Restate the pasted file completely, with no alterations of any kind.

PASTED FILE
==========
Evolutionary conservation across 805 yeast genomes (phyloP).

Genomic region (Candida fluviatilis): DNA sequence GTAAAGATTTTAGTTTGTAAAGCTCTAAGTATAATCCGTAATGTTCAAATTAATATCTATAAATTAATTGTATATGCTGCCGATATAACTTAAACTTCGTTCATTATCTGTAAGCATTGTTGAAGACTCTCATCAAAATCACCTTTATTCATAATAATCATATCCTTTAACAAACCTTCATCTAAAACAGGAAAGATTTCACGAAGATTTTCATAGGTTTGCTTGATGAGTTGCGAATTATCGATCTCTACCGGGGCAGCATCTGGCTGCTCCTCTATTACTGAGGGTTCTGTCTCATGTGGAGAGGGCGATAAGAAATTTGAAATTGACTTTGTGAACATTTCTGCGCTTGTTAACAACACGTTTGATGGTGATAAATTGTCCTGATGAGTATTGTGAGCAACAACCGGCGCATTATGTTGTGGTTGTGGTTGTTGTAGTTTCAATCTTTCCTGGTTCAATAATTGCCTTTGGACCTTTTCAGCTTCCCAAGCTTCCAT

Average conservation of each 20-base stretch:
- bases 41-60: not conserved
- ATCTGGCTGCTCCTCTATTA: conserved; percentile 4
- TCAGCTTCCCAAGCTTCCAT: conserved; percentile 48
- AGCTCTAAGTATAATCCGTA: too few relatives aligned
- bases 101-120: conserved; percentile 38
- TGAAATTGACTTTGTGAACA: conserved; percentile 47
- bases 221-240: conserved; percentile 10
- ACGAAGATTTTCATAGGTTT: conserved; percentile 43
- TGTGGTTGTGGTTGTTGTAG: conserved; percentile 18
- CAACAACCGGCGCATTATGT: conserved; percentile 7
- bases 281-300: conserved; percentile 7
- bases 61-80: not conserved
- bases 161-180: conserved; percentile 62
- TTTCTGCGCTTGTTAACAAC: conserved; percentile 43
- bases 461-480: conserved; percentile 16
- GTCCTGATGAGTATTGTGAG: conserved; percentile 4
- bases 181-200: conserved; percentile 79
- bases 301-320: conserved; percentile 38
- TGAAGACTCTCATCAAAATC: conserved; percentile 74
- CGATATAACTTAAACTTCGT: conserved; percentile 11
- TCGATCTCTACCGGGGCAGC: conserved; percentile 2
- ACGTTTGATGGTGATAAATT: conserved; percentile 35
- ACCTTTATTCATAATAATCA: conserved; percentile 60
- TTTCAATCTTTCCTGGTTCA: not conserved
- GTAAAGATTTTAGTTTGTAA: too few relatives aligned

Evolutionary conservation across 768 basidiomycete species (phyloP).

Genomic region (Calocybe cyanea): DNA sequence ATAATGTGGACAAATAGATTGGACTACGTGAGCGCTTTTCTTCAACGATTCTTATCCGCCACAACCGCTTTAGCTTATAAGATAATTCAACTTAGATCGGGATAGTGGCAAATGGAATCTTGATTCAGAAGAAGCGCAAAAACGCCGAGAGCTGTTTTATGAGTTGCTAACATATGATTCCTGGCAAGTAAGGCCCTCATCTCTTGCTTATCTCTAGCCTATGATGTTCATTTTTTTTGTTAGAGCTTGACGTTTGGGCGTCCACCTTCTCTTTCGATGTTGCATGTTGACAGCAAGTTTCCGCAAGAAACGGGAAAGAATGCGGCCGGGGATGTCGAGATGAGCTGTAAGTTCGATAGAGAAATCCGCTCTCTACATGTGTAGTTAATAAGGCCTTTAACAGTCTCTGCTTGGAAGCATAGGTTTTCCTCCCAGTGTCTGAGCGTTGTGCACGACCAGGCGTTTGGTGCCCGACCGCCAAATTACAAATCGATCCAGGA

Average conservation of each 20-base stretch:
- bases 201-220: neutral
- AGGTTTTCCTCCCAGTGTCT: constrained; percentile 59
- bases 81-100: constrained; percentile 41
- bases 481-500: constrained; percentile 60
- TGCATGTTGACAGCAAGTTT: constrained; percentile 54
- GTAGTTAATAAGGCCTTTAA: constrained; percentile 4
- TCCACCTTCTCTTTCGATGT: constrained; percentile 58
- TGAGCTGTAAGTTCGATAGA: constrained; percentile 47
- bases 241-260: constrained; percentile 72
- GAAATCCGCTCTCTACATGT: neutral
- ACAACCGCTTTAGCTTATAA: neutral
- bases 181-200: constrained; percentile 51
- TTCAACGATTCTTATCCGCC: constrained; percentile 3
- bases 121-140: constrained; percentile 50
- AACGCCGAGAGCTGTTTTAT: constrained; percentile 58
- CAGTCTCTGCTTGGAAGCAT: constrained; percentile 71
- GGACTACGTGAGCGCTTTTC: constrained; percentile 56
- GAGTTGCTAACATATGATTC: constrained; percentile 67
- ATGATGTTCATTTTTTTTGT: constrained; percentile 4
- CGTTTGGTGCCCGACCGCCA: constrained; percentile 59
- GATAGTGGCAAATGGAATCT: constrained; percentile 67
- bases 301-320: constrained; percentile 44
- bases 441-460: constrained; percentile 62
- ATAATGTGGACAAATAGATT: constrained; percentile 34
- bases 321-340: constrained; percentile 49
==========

Evolutionary conservation across 805 yeast genomes (phyloP).

Genomic region (Candida fluviatilis): DNA sequence GTAAAGATTTTAGTTTGTAAAGCTCTAAGTATAATCCGTAATGTTCAAATTAATATCTATAAATTAATTGTATATGCTGCCGATATAACTTAAACTTCGTTCATTATCTGTAAGCATTGTTGAAGACTCTCATCAAAATCACCTTTATTCATAATAATCATATCCTTTAACAAACCTTCATCTAAAACAGGAAAGATTTCACGAAGATTTTCATAGGTTTGCTTGATGAGTTGCGAATTATCGATCTCTACCGGGGCAGCATCTGGCTGCTCCTCTATTACTGAGGGTTCTGTCTCATGTGGAGAGGGCGATAAGAAATTTGAAATTGACTTTGTGAACATTTCTGCGCTTGTTAACAACACGTTTGATGGTGATAAATTGTCCTGATGAGTATTGTGAGCAACAACCGGCGCATTATGTTGTGGTTGTGGTTGTTGTAGTTTCAATCTTTCCTGGTTCAATAATTGCCTTTGGACCTTTTCAGCTTCCCAAGCTTCCAT

Average conservation of each 20-base stretch:
- bases 41-60: not conserved
- ATCTGGCTGCTCCTCTATTA: conserved; percentile 4
- TCAGCTTCCCAAGCTTCCAT: conserved; percentile 48
- AGCTCTAAGTATAATCCGTA: too few relatives aligned
- bases 101-120: conserved; percentile 38
- TGAAATTGACTTTGTGAACA: conserved; percentile 47
- bases 221-240: conserved; percentile 10
- ACGAAGATTTTCATAGGTTT: conserved; percentile 43
- TGTGGTTGTGGTTGTTGTAG: conserved; percentile 18
- CAACAACCGGCGCATTATGT: conserved; percentile 7
- bases 281-300: conserved; percentile 7
- bases 61-80: not conserved
- bases 161-180: conserved; percentile 62
- TTTCTGCGCTTGTTAACAAC: conserved; percentile 43
- bases 461-480: conserved; percentile 16
- GTCCTGATGAGTATTGTGAG: conserved; percentile 4
- bases 181-200: conserved; percentile 79
- bases 301-320: conserved; percentile 38
- TGAAGACTCTCATCAAAATC: conserved; percentile 74
- CGATATAACTTAAACTTCGT: conserved; percentile 11
- TCGATCTCTACCGGGGCAGC: conserved; percentile 2
- ACGTTTGATGGTGATAAATT: conserved; percentile 35
- ACCTTTATTCATAATAATCA: conserved; percentile 60
- TTTCAATCTTTCCTGGTTCA: not conserved
- GTAAAGATTTTAGTTTGTAA: too few relatives aligned

Evolutionary conservation across 768 basidiomycete species (phyloP).

Genomic region (Calocybe cyanea): DNA sequence ATAATGTGGACAAATAGATTGGACTACGTGAGCGCTTTTCTTCAACGATTCTTATCCGCCACAACCGCTTTAGCTTATAAGATAATTCAACTTAGATCGGGATAGTGGCAAATGGAATCTTGATTCAGAAGAAGCGCAAAAACGCCGAGAGCTGTTTTATGAGTTGCTAACATATGATTCCTGGCAAGTAAGGCCCTCATCTCTTGCTTATCTCTAGCCTATGATGTTCATTTTTTTTGTTAGAGCTTGACGTTTGGGCGTCCACCTTCTCTTTCGATGTTGCATGTTGACAGCAAGTTTCCGCAAGAAACGGGAAAGAATGCGGCCGGGGATGTCGAGATGAGCTGTAAGTTCGATAGAGAAATCCGCTCTCTACATGTGTAGTTAATAAGGCCTTTAACAGTCTCTGCTTGGAAGCATAGGTTTTCCTCCCAGTGTCTGAGCGTTGTGCACGACCAGGCGTTTGGTGCCCGACCGCCAAATTACAAATCGATCCAGGA

Average conservation of each 20-base stretch:
- bases 201-220: neutral
- AGGTTTTCCTCCCAGTGTCT: constrained; percentile 59
- bases 81-100: constrained; percentile 41
- bases 481-500: constrained; percentile 60
- TGCATGTTGACAGCAAGTTT: constrained; percentile 54
- GTAGTTAATAAGGCCTTTAA: constrained; percentile 4
- TCCACCTTCTCTTTCGATGT: constrained; percentile 58
- TGAGCTGTAAGTTCGATAGA: constrained; percentile 47
- bases 241-260: constrained; percentile 72
- GAAATCCGCTCTCTACATGT: neutral
- ACAACCGCTTTAGCTTATAA: neutral
- bases 181-200: constrained; percentile 51
- TTCAACGATTCTTATCCGCC: constrained; percentile 3
- bases 121-140: constrained; percentile 50
- AACGCCGAGAGCTGTTTTAT: constrained; percentile 58
- CAGTCTCTGCTTGGAAGCAT: constrained; percentile 71
- GGACTACGTGAGCGCTTTTC: constrained; percentile 56
- GAGTTGCTAACATATGATTC: constrained; percentile 67
- ATGATGTTCATTTTTTTTGT: constrained; percentile 4
- CGTTTGGTGCCCGACCGCCA: constrained; percentile 59
- GATAGTGGCAAATGGAATCT: constrained; percentile 67
- bases 301-320: constrained; percentile 44
- bases 441-460: constrained; percentile 62
- ATAATGTGGACAAATAGATT: constrained; percentile 34
- bases 321-340: constrained; percentile 49